No more newsletters

I’ve mentioned my daily email digests a few times before. They’re how I discovered the Saugerties Lighthouse and Isla Mujeres.

They’ve also inspired a super-long list of places that might be nice to go to, but were never on my personal list for any particular reason. Instead, they fueled a wanderlust I didn’t really have. It’s true, I still want to experience everything on this planet, but do I need to experience the same things as everyone else? If someone else already went and showed me the photos, I can go somewhere different. Just because another person went there and said it was life-changing doesn’t mean it’ll be the same for me.

It’s important to carve our own paths in this wide world. It’s important to seek out experiences that speak to us as individuals, not just following a list of ideas from a trusted travel site. It’s important to be true to ourselves without letting fear of missing out drive us to a new experience that doesn’t change our lives.

I’ve unsubscribed to these travel newsletters. I know where to find the sites, should I need a recommendation for a location to which I’ve traveled, but I don’t want a website to tell me where to go next. I want my inner voice to tell me.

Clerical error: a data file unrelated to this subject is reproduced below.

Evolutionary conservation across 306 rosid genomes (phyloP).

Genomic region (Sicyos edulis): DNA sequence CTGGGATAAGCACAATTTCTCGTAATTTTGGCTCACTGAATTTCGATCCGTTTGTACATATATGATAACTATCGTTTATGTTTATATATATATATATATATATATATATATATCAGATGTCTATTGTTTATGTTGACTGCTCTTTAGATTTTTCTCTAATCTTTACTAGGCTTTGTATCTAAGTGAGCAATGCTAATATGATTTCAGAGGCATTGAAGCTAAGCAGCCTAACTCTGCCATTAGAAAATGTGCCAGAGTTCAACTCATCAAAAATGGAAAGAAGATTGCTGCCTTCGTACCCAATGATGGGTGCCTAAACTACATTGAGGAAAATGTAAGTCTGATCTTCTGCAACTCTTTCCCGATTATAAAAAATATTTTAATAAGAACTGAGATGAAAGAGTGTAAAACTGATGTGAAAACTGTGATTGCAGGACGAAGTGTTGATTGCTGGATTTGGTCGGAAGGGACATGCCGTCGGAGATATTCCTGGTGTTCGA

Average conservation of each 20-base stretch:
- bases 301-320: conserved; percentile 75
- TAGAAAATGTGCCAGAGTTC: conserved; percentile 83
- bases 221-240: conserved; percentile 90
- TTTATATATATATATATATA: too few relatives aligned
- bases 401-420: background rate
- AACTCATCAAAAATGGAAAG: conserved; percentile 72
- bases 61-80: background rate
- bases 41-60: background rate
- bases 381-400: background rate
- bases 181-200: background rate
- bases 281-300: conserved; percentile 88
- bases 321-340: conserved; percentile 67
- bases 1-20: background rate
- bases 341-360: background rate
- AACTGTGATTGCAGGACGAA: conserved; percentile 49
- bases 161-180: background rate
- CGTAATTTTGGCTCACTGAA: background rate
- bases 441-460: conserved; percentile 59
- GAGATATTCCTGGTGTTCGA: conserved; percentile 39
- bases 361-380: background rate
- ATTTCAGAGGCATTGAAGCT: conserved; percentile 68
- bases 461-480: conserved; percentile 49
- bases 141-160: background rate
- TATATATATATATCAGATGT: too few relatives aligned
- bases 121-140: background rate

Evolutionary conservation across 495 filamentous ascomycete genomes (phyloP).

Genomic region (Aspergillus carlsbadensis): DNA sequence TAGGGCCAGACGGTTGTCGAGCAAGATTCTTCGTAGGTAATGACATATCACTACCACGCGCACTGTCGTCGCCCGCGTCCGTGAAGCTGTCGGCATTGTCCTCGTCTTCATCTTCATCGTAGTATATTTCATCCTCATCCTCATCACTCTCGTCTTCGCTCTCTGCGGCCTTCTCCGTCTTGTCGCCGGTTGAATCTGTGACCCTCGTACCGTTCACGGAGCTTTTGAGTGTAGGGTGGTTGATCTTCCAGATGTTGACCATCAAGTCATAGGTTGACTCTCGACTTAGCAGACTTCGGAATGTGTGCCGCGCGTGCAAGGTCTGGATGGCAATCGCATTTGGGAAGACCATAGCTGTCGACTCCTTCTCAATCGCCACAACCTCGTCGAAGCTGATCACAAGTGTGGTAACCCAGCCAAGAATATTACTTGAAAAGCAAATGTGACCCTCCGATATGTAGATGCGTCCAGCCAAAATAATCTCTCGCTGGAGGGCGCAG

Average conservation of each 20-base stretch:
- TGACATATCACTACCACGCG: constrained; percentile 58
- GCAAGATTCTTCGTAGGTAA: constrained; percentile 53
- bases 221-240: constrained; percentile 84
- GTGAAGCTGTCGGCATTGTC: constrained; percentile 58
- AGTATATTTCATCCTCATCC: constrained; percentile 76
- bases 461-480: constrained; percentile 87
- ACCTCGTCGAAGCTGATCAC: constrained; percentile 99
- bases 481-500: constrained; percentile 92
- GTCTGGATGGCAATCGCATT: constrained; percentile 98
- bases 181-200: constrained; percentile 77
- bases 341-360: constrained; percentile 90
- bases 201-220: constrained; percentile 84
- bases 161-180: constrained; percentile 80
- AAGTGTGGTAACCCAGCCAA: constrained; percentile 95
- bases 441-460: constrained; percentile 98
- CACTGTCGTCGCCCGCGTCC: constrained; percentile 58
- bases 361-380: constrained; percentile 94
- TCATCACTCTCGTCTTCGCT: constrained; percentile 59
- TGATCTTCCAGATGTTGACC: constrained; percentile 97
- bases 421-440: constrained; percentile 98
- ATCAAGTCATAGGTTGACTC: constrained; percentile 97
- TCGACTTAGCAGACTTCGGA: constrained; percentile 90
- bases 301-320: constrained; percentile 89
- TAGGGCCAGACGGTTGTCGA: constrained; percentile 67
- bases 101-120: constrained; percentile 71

Dancing With Wolves

This Christmas Eve we decided to do something a little different: go hang out with wolves.

I’ve been to Howling Woods Farm twice before – once by myself mid-week whilst studying for the Foreign Service Exam (that feels like it was in another life) and needing some pup cuddles, and once for my 30th birthday party. It’s a super special place and if you’re an animal lover in the tri-state area, I highly recommend a visit. Mike has a great story and is super passionate about wolf rescue and education.  Plus, who can beat snuggling with a 120lb wolf?

On the Go

If you missed the first post in my “wander lost” series, check this post for some back story!

I love exploring new places – this a blog about going places, after all – but I prefer my adventures to have purpose. I’m not talking about necessarily volunteering everywhere I go (voluntourism can actually hurt some areas, but that’s another post). I also don’t want to travel somewhere new just to work, as Travis has often had to do this year. Rather, my purpose in traveling is to gain an experience I wouldn’t have otherwise. But let’s look deeper. Why can’t I have these experiences in my own backyard? And how can I ensure I have them when I travel?